Tango Argentino > Is Tango Danced on the Falkland Islands?

Discussion in 'Tango Argentino' started by UKDancer, Mar 9, 2013.

  1. Steve Pastor

    Steve Pastor Moderator Staff Member

    I don't understand why so many times, when one of us expresses a deep affection and longing for apilado, or even the "close embrace" style of the milongas in the crowded milongas in central Buenos Aires, it is taken as telling people they should only dance that style.
    bordertangoman likes this.
  2. sixela

    sixela Well-Known Member

    Looks (at least from what I can make of the descriptions) like you all have a scenes with much less of a continuum between apilado and non-apilado dancers (and with non-apilado associated with an embrace that isn't ccompletely closed almost all of the time. I dance on my own axis most of the time, but I do immensely enjoy a follower looking for contact while we move. I'd be hard-pressed to answer if I were dancing 'apilado' or 'non-apilado' during those tandas -- where do you draw the line?

    Perhaps if there wasn't that dichotomy between teachers of the close and less close/flexible embrace you'd be less sad for the 'loss' of apilado.

    Personally, I think that there are as many styles as there are couples and that it's all a dialect continuum (and if there isn't and there are two opposing 'schools' on anything, that it's usually the result of a less organic community where teachers tend to make the individuals cluster within the continuum more than you'd normally see in a richer ecosystem).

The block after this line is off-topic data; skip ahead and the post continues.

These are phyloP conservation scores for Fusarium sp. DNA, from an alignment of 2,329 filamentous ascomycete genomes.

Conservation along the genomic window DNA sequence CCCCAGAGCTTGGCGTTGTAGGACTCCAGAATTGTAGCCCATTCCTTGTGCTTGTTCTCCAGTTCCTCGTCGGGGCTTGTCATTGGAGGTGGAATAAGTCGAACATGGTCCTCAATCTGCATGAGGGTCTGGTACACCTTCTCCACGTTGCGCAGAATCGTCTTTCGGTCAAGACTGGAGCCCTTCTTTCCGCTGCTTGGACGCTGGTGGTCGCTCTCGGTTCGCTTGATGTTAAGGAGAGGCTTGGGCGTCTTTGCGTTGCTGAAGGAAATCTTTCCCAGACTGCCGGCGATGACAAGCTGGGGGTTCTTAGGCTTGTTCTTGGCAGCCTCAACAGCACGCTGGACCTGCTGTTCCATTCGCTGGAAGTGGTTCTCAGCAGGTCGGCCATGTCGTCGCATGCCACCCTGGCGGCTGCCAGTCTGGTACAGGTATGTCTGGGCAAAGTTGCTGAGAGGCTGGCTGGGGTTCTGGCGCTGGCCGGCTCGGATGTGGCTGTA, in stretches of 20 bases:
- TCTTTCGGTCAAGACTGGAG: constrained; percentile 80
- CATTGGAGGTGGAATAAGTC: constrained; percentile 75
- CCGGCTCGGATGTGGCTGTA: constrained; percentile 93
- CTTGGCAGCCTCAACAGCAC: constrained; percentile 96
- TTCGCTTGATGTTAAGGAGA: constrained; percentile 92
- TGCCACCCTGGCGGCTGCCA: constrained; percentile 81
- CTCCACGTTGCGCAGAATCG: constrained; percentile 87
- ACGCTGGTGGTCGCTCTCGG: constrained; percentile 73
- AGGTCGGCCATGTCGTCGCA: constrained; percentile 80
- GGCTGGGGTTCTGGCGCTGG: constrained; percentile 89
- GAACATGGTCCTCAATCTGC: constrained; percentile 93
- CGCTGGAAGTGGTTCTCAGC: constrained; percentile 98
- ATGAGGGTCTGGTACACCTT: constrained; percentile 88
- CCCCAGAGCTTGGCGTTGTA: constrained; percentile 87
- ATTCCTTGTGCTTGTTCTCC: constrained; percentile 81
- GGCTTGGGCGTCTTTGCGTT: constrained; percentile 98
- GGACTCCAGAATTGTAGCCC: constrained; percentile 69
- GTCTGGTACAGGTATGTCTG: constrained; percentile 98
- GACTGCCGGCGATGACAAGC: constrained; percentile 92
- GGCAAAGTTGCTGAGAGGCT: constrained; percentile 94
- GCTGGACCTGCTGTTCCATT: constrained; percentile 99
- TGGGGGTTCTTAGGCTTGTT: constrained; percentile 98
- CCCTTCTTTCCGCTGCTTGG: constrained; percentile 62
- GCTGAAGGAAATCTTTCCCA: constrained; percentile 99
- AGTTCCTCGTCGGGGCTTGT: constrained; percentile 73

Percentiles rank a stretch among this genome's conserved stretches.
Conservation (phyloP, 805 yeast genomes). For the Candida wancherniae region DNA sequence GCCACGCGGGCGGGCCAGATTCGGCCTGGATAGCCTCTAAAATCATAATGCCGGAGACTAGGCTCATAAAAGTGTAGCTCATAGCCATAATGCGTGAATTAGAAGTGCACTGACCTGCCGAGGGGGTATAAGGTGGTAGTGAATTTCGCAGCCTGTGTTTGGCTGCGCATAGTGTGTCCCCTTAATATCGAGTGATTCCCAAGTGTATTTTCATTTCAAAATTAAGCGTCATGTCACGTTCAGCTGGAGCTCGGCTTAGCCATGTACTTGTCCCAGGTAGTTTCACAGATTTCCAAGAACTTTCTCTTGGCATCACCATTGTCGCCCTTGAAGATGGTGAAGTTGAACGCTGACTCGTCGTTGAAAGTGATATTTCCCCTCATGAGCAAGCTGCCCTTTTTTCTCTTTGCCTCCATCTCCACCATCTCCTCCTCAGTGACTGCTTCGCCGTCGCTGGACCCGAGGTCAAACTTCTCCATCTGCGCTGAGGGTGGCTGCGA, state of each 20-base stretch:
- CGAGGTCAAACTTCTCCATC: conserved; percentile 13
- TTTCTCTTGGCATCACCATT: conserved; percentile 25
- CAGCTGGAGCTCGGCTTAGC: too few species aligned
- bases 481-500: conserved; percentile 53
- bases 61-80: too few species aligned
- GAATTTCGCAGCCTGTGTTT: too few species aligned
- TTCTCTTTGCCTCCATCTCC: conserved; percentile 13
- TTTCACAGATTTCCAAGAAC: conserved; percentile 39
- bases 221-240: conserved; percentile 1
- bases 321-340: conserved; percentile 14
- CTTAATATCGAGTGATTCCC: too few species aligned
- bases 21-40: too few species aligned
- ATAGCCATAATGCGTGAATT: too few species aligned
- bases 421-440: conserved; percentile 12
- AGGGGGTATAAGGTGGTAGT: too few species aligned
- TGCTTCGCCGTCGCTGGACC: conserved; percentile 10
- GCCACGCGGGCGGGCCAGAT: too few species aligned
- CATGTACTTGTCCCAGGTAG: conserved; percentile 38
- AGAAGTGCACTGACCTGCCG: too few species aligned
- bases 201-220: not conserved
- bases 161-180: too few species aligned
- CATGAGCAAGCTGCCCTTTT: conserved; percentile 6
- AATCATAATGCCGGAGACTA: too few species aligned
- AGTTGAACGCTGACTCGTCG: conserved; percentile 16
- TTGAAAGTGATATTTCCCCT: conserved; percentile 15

3. Steve Pastor

    Steve Pastor Moderator Staff Member

    While many people define apilado as giving the appearance of weight sharing, my functional definition is that there is actual weight sharing to the point that one or the other of the partners is beyond the point where they can maintain balance alone.

    And, yes, there is a continuim, but the weight sharing end of the continuim disappeared over several years as certain teachers either changed what they were teaching, or stopped teaching altogether.

    AT in Portland has become less popular, (at one time we heard after every festival that they had set a new record attendance, not any more) and I wonder if it doesn't have to do with adapting to American tastes that are more aversive to close body contact.